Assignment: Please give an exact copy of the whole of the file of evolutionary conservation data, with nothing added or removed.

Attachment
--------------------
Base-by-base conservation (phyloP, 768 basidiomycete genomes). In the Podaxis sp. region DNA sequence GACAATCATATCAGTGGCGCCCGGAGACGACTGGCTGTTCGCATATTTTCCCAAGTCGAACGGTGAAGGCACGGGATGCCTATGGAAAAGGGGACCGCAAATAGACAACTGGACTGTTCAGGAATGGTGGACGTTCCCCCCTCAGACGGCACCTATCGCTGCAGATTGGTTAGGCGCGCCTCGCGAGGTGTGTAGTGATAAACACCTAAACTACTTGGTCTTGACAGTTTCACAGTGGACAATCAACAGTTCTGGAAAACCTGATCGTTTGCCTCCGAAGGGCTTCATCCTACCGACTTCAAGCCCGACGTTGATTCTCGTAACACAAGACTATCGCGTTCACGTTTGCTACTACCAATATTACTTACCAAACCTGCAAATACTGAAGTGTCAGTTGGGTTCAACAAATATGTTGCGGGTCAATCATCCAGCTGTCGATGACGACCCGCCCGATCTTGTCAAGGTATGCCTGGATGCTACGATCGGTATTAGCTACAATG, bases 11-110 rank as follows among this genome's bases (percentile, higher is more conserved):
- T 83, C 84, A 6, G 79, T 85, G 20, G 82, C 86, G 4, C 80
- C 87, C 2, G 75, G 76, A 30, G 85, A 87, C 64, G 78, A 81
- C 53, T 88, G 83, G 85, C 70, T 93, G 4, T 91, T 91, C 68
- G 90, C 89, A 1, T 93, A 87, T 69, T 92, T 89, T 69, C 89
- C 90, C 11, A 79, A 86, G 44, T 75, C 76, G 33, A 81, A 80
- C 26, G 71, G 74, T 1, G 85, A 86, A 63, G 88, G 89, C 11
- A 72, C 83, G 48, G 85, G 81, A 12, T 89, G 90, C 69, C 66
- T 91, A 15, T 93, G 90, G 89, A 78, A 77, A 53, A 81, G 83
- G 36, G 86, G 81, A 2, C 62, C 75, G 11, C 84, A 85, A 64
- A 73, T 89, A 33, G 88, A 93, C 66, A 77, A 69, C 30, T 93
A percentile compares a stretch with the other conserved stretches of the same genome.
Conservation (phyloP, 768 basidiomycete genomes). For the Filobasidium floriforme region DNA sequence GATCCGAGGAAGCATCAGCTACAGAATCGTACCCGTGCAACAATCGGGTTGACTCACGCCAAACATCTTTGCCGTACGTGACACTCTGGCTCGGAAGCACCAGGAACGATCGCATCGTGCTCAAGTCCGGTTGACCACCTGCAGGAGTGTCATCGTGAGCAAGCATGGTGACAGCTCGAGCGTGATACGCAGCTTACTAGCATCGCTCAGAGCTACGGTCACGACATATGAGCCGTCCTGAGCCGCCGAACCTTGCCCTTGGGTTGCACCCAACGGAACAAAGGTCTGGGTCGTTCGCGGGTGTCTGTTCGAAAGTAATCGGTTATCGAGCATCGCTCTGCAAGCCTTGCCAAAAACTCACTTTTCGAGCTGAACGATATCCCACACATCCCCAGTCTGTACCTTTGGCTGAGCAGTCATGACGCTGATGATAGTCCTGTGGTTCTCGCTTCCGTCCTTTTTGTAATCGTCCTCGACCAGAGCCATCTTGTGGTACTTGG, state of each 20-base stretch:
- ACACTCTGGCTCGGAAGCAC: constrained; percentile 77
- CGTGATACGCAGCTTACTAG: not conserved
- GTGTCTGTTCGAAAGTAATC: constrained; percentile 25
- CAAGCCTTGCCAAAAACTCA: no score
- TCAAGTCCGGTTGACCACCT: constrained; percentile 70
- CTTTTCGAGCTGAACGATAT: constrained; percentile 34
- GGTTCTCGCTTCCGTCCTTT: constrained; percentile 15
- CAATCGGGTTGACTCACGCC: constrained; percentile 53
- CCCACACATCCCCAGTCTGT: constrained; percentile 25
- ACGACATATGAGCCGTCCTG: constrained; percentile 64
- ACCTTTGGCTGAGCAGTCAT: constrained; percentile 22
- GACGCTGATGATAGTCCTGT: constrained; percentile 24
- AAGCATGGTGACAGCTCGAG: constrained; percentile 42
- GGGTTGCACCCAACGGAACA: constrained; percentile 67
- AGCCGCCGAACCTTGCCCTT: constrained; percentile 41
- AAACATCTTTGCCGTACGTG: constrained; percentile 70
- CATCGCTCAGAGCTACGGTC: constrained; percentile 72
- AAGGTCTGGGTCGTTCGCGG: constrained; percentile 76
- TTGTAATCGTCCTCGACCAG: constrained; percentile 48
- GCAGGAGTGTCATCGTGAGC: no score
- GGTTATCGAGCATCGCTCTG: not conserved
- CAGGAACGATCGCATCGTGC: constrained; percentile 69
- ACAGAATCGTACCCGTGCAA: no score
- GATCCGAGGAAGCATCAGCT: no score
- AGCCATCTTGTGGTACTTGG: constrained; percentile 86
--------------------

Base-by-base conservation (phyloP, 768 basidiomycete genomes). In the Podaxis sp. region DNA sequence GACAATCATATCAGTGGCGCCCGGAGACGACTGGCTGTTCGCATATTTTCCCAAGTCGAACGGTGAAGGCACGGGATGCCTATGGAAAAGGGGACCGCAAATAGACAACTGGACTGTTCAGGAATGGTGGACGTTCCCCCCTCAGACGGCACCTATCGCTGCAGATTGGTTAGGCGCGCCTCGCGAGGTGTGTAGTGATAAACACCTAAACTACTTGGTCTTGACAGTTTCACAGTGGACAATCAACAGTTCTGGAAAACCTGATCGTTTGCCTCCGAAGGGCTTCATCCTACCGACTTCAAGCCCGACGTTGATTCTCGTAACACAAGACTATCGCGTTCACGTTTGCTACTACCAATATTACTTACCAAACCTGCAAATACTGAAGTGTCAGTTGGGTTCAACAAATATGTTGCGGGTCAATCATCCAGCTGTCGATGACGACCCGCCCGATCTTGTCAAGGTATGCCTGGATGCTACGATCGGTATTAGCTACAATG, bases 11-110 rank as follows among this genome's bases (percentile, higher is more conserved):
- T 83, C 84, A 6, G 79, T 85, G 20, G 82, C 86, G 4, C 80
- C 87, C 2, G 75, G 76, A 30, G 85, A 87, C 64, G 78, A 81
- C 53, T 88, G 83, G 85, C 70, T 93, G 4, T 91, T 91, C 68
- G 90, C 89, A 1, T 93, A 87, T 69, T 92, T 89, T 69, C 89
- C 90, C 11, A 79, A 86, G 44, T 75, C 76, G 33, A 81, A 80
- C 26, G 71, G 74, T 1, G 85, A 86, A 63, G 88, G 89, C 11
- A 72, C 83, G 48, G 85, G 81, A 12, T 89, G 90, C 69, C 66
- T 91, A 15, T 93, G 90, G 89, A 78, A 77, A 53, A 81, G 83
- G 36, G 86, G 81, A 2, C 62, C 75, G 11, C 84, A 85, A 64
- A 73, T 89, A 33, G 88, A 93, C 66, A 77, A 69, C 30, T 93
A percentile compares a stretch with the other conserved stretches of the same genome.
Conservation (phyloP, 768 basidiomycete genomes). For the Filobasidium floriforme region DNA sequence GATCCGAGGAAGCATCAGCTACAGAATCGTACCCGTGCAACAATCGGGTTGACTCACGCCAAACATCTTTGCCGTACGTGACACTCTGGCTCGGAAGCACCAGGAACGATCGCATCGTGCTCAAGTCCGGTTGACCACCTGCAGGAGTGTCATCGTGAGCAAGCATGGTGACAGCTCGAGCGTGATACGCAGCTTACTAGCATCGCTCAGAGCTACGGTCACGACATATGAGCCGTCCTGAGCCGCCGAACCTTGCCCTTGGGTTGCACCCAACGGAACAAAGGTCTGGGTCGTTCGCGGGTGTCTGTTCGAAAGTAATCGGTTATCGAGCATCGCTCTGCAAGCCTTGCCAAAAACTCACTTTTCGAGCTGAACGATATCCCACACATCCCCAGTCTGTACCTTTGGCTGAGCAGTCATGACGCTGATGATAGTCCTGTGGTTCTCGCTTCCGTCCTTTTTGTAATCGTCCTCGACCAGAGCCATCTTGTGGTACTTGG, state of each 20-base stretch:
- ACACTCTGGCTCGGAAGCAC: constrained; percentile 77
- CGTGATACGCAGCTTACTAG: not conserved
- GTGTCTGTTCGAAAGTAATC: constrained; percentile 25
- CAAGCCTTGCCAAAAACTCA: no score
- TCAAGTCCGGTTGACCACCT: constrained; percentile 70
- CTTTTCGAGCTGAACGATAT: constrained; percentile 34
- GGTTCTCGCTTCCGTCCTTT: constrained; percentile 15
- CAATCGGGTTGACTCACGCC: constrained; percentile 53
- CCCACACATCCCCAGTCTGT: constrained; percentile 25
- ACGACATATGAGCCGTCCTG: constrained; percentile 64
- ACCTTTGGCTGAGCAGTCAT: constrained; percentile 22
- GACGCTGATGATAGTCCTGT: constrained; percentile 24
- AAGCATGGTGACAGCTCGAG: constrained; percentile 42
- GGGTTGCACCCAACGGAACA: constrained; percentile 67
- AGCCGCCGAACCTTGCCCTT: constrained; percentile 41
- AAACATCTTTGCCGTACGTG: constrained; percentile 70
- CATCGCTCAGAGCTACGGTC: constrained; percentile 72
- AAGGTCTGGGTCGTTCGCGG: constrained; percentile 76
- TTGTAATCGTCCTCGACCAG: constrained; percentile 48
- GCAGGAGTGTCATCGTGAGC: no score
- GGTTATCGAGCATCGCTCTG: not conserved
- CAGGAACGATCGCATCGTGC: constrained; percentile 69
- ACAGAATCGTACCCGTGCAA: no score
- GATCCGAGGAAGCATCAGCT: no score
- AGCCATCTTGTGGTACTTGG: constrained; percentile 86